To set up the Pi, hook it up to an HDMI-compatible TV, a keyboard, and a mouse. They keyboard and mouse must be attached with a USB hub and an OTG USB cable–an adapter that converts the full-size USB cable to a micro-USB male end.
Configuring the operating system is straightforward, with a series of dialogs to help users configure the settings.
Only four small customizations are required:
- Setting the time to local time,
- Installing VNC
- Changing the system password
- Getting the wifi running
Setting the local time is required to get the Pi to report pollution data accurately, and VNC is used to control the Pi from a remote computer. It is software that ‘projects’ the Pi’s desktop onto your desktop, and allows you to control it as if it were in front of you, with a keyboard and mouse.¹
Both VNC and the time are set within the System Preference dialog, which is under the Raspberry icon at the top left.
You can set the Pis preferences in the Raspberry menu in the top left.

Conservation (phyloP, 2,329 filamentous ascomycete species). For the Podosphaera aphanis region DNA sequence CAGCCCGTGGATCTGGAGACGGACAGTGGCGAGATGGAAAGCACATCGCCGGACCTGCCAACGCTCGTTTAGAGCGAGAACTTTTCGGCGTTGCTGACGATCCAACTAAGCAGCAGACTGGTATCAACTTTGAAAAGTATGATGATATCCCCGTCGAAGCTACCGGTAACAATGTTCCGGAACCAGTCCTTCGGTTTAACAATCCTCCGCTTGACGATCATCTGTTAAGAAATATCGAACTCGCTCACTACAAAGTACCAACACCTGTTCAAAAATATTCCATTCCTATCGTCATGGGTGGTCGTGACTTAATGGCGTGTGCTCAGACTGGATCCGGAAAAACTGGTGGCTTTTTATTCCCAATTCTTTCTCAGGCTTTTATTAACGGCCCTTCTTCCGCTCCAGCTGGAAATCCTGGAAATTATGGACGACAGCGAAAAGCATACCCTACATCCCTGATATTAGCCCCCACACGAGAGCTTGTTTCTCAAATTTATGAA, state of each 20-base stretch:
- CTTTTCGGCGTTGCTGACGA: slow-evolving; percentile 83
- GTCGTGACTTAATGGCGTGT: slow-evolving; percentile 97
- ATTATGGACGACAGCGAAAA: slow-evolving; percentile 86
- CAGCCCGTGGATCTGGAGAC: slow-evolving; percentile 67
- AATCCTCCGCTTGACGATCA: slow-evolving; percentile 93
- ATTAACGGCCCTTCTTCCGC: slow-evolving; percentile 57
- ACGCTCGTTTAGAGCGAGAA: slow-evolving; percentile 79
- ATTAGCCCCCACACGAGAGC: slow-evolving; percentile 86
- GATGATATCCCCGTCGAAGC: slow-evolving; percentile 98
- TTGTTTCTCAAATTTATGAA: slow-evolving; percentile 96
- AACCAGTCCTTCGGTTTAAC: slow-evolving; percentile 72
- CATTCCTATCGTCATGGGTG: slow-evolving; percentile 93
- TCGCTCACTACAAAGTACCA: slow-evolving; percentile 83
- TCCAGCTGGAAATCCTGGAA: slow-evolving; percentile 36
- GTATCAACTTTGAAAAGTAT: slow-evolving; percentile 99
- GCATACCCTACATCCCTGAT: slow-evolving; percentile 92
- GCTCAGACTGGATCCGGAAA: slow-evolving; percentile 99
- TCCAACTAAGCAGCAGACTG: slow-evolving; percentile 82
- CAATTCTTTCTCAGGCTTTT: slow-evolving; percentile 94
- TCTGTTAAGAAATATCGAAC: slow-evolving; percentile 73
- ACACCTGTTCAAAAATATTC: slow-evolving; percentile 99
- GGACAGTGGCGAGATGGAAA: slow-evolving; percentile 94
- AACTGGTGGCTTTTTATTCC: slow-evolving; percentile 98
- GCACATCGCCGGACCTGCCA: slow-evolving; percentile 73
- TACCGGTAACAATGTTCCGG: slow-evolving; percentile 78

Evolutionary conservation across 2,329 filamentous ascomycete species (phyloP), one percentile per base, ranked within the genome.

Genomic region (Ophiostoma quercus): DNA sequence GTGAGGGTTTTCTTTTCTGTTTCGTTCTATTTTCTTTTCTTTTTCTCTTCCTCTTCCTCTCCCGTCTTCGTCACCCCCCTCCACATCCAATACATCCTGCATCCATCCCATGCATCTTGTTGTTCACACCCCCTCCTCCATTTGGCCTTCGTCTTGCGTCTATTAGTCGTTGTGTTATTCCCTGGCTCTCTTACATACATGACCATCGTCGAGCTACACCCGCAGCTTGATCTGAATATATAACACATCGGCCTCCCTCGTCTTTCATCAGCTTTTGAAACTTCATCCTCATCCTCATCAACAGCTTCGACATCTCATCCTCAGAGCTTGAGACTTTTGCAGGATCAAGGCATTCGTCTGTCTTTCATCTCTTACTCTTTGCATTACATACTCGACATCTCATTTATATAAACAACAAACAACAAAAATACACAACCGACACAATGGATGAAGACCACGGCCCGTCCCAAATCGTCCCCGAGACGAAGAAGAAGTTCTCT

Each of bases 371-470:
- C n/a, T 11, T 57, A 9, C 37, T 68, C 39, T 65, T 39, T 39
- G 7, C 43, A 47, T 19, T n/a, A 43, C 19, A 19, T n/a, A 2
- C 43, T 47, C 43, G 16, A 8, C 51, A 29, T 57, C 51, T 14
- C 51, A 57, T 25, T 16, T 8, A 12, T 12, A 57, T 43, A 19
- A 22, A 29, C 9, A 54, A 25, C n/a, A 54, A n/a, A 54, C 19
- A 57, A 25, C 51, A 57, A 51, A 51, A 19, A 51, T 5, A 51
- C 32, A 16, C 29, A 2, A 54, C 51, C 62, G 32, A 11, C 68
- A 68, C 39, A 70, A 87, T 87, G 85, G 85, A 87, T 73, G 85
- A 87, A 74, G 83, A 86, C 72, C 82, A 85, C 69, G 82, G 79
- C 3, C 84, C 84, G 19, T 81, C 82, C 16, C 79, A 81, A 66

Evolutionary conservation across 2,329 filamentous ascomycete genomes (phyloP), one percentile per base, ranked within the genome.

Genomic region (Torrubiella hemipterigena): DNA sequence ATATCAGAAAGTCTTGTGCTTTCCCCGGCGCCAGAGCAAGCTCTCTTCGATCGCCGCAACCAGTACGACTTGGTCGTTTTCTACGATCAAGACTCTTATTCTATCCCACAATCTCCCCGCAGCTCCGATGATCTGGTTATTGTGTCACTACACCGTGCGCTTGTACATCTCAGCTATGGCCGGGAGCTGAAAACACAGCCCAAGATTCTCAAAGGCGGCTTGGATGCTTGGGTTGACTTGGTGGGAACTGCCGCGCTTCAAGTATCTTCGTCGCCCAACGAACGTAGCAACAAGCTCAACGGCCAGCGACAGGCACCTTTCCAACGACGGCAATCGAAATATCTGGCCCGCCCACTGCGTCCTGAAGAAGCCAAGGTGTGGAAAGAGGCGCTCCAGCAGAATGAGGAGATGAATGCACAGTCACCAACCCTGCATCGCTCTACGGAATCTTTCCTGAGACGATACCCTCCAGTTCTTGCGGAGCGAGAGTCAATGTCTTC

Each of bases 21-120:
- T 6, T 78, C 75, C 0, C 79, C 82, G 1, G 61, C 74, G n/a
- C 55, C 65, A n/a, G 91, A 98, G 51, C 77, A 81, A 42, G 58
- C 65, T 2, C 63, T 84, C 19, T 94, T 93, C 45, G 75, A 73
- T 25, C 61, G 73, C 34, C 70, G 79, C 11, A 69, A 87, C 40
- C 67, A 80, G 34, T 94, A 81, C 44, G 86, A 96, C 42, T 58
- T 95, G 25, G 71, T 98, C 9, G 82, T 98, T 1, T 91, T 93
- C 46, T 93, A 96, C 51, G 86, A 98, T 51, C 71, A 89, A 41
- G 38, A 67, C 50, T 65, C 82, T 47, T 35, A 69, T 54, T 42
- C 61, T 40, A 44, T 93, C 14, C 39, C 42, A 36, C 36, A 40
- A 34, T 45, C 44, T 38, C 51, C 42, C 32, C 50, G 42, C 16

Chance the password while you’re at it.
Enable VNC, which will let you connect to your Pi over the internet using a keyboard and mouse.
Set the timezone in the same panel.
Next, you will need to connect to your wifi, which is very straightforward, though confusingly named. When the Pi asks for your “shared key”, enter your wifi password, if any.
After you’ve enabled VNC on the Pi, it’s easy to connect to it with RealVNC. You will need ‘client’ and ‘server’ software, on your home computer and the Pi respectively, but it’s no harder to use than GMail.
Finally, once RealVNC is up and running, you’ll may want to allow your Pi to be remotely administered over the internet (and not just your local network). If so, enable cloud connections under the RealVNC options menu.
¹ There are other ways to do this, using the terminal and SSH. They are agonizing.